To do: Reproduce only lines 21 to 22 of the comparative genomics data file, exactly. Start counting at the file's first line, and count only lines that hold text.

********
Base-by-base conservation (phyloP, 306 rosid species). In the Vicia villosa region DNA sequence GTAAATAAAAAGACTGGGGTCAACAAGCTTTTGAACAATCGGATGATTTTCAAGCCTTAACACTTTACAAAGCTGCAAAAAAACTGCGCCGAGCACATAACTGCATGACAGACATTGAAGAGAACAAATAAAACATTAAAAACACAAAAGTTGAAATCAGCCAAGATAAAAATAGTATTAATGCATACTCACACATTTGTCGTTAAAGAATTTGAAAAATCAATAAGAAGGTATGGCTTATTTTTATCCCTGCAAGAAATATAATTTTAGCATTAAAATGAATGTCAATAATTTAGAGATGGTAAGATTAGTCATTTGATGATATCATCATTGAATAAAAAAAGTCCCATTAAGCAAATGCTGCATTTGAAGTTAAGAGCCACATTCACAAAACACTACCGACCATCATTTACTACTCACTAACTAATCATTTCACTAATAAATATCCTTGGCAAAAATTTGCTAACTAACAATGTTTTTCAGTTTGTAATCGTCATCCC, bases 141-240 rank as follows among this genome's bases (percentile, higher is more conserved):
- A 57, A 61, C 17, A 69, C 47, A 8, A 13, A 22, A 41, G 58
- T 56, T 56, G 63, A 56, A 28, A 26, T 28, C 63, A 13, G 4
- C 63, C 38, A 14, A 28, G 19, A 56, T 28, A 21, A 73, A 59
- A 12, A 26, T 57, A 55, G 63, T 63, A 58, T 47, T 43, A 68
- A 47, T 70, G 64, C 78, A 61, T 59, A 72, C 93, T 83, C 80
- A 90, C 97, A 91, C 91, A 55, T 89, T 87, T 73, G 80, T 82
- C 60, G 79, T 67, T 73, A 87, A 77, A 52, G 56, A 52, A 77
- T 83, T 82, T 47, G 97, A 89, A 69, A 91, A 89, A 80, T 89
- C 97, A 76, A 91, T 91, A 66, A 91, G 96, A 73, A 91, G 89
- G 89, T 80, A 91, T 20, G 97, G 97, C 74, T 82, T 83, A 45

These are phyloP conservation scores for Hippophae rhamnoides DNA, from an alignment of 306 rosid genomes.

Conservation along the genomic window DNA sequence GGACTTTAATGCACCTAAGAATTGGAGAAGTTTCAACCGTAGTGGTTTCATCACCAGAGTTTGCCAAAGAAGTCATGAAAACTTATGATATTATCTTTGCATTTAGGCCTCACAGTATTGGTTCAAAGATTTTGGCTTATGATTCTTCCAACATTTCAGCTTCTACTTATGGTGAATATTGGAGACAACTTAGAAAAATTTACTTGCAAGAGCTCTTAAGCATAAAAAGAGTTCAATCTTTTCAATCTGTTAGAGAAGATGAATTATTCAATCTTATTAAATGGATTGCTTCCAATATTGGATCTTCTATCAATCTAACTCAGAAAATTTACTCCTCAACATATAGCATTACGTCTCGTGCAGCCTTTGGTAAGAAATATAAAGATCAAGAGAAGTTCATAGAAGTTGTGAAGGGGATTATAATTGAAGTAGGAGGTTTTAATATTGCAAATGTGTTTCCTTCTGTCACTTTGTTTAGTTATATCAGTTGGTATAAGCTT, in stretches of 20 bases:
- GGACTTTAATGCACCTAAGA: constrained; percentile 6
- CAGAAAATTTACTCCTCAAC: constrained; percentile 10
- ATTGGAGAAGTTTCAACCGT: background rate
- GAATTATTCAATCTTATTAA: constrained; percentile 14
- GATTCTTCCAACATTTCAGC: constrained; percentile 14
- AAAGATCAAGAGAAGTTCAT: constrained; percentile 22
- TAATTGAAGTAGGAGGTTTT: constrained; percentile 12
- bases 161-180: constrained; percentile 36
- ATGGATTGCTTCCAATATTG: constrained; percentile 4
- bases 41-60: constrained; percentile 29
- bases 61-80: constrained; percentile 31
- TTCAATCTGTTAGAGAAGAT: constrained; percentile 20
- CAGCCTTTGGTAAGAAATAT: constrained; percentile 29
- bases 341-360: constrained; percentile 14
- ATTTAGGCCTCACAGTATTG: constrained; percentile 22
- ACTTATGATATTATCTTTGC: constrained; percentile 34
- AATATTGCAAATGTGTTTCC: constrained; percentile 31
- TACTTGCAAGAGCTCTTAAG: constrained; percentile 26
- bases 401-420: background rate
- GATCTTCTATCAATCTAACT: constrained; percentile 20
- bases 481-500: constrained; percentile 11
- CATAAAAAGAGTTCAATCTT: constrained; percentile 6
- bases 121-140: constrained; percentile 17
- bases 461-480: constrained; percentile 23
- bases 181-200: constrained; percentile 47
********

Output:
- bases 161-180: constrained; percentile 36
- ATGGATTGCTTCCAATATTG: constrained; percentile 4